Spencer Roach has been a resident, property-owner, tax-payer and voter in Cape Coral for almost 20 years, but his career with the Coast Guard kept him out of the area for most of the last decade. While in the military, federal law allows you to maintain your state of residency even though you may live somewhere else. Spencer elected to maintain his Cape Coral (and thus Florida) residency throughout his Coast Guard career – because he knew from the moment he moved here that he loved this place and would eventually move back to live out the rest of his days!
Spencer served in the United States Coast Guard for 20 years (and sixteen days.) As the smallest branch of the Armed Services (currently 40,000 active-duty members,) most people are surprised to learn that the Coast Guard is a military branch. Congress (through Title 14 of the U.S. Code) has made it clear that the Coast Guard “shall be a military service and a branch of the armed forces of the United States at all times.”
The Coast Guard is unique among all other branches in that it is the only branch of the military that has both a domestic law enforcement mission and also serves as a federal regulatory agency, in addition to traditional roles associated with the military services, such as national defense. Although the Coast Guard’s core mission is maritime search and rescue, the Coast Guard has been involved in every U.S. war from 1790 to the Iraq War and the War in Afghanistan.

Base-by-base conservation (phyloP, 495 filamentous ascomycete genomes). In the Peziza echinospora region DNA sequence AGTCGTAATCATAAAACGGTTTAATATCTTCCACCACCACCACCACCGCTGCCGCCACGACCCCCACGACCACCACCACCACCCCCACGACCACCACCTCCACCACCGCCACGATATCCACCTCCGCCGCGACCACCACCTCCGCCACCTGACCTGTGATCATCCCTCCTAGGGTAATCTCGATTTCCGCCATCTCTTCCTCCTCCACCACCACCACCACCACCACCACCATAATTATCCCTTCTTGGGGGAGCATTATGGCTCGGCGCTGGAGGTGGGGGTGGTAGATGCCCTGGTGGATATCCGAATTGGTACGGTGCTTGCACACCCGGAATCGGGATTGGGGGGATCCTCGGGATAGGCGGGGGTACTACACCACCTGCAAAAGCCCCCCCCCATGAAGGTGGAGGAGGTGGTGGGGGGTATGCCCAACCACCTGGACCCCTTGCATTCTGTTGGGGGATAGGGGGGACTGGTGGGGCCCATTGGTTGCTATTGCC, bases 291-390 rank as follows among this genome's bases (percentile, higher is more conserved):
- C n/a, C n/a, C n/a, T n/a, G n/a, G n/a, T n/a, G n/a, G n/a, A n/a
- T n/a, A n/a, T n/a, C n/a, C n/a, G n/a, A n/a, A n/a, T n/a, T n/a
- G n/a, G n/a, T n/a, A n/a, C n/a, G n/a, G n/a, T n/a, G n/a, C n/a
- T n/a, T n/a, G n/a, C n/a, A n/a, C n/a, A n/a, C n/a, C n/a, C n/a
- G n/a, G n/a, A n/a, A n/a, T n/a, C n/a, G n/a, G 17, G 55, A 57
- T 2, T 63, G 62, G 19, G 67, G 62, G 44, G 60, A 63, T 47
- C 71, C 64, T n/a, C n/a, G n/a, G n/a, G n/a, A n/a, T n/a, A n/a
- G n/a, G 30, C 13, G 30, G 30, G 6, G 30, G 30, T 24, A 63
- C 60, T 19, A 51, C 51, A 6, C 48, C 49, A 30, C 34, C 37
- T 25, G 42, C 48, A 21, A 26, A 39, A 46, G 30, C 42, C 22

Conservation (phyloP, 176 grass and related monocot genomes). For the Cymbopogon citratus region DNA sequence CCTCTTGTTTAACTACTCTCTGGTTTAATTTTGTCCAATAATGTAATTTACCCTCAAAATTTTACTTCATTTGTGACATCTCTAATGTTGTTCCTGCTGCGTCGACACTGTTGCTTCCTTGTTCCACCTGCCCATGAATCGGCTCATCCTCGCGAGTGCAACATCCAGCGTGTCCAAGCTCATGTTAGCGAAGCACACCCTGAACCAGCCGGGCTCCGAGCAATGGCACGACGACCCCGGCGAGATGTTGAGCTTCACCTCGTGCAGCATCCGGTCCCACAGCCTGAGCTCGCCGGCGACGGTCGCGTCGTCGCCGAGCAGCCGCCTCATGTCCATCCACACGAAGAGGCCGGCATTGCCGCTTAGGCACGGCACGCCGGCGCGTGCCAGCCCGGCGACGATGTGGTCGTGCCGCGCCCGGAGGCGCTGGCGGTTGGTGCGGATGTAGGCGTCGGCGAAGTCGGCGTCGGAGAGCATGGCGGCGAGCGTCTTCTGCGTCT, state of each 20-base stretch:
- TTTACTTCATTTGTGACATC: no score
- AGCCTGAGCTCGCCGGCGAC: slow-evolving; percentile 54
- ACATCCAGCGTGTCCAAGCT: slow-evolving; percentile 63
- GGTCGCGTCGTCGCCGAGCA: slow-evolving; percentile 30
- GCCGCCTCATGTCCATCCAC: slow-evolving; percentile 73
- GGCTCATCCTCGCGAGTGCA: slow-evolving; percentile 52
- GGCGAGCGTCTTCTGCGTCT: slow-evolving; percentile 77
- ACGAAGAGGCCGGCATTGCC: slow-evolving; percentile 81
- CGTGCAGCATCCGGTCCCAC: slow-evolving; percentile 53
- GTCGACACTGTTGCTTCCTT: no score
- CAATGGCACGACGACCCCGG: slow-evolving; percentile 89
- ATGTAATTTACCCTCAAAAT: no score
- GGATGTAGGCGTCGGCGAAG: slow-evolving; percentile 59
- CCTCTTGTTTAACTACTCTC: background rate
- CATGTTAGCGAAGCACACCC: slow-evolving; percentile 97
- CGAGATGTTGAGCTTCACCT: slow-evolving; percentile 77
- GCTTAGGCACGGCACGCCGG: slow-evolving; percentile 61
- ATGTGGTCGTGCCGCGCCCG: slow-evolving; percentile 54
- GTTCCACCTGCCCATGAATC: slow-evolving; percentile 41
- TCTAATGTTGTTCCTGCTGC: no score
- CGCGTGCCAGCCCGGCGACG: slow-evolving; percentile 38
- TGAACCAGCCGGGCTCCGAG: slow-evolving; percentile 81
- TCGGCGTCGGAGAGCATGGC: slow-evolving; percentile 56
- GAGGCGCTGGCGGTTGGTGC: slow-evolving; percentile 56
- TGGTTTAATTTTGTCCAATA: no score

Spencer enlisted in 1996 and proudly served for 10 years as an enlisted member, earning the grade of E-6. He attended OCS in 2006 and received an officer’s commission. After his first assignment as a junior officer, he was selected for the prestigious Judge Advocate General (JAG) Program. The Coast Guard paid for his legal education and he served for the remainder of his career as a Judge Advocate, which is essentially a military attorney. He attended law school at the University of Miami and is licensed to practice law in both Florida and Texas. He retired on July 15, 2016.
He served in Alaska policing the roughest waters in the world in the Bearing Sea (think- World’s Deadliest Catch), two tours in Florida (Station Ft Myers Beach and in Miami for law school), in New Orleans picking up the pieces post-Katrina, Houston, Washington DC at Coast Guard Headquarters, with prolonged assignments in both Virginia and Connecticut for training. He also volunteered for a six-month combat deployment to the Middle East in 1999. His was the first Coast Guard ship in history to deploy with a U.S. Naval Battle Group. That was a long, arduous assignment, but they made some incredible port calls: Hong Kong, Singapore, South Korea, Malaysia, Penang, Thailand, UAE, Saudi Arabia, Kuwait, Bahrain, just to name a few.
When he retired last year, his intent was to take a year off (maybe two) and travel the world. But Spencer got drafted back into federal service by Francis Rooney, whom he met last year at the Red, White & Boom 4th of July celebration, and he is now working for Congressman Rooney as his District Director. (He did spend 4 months in Central America before going back to work.)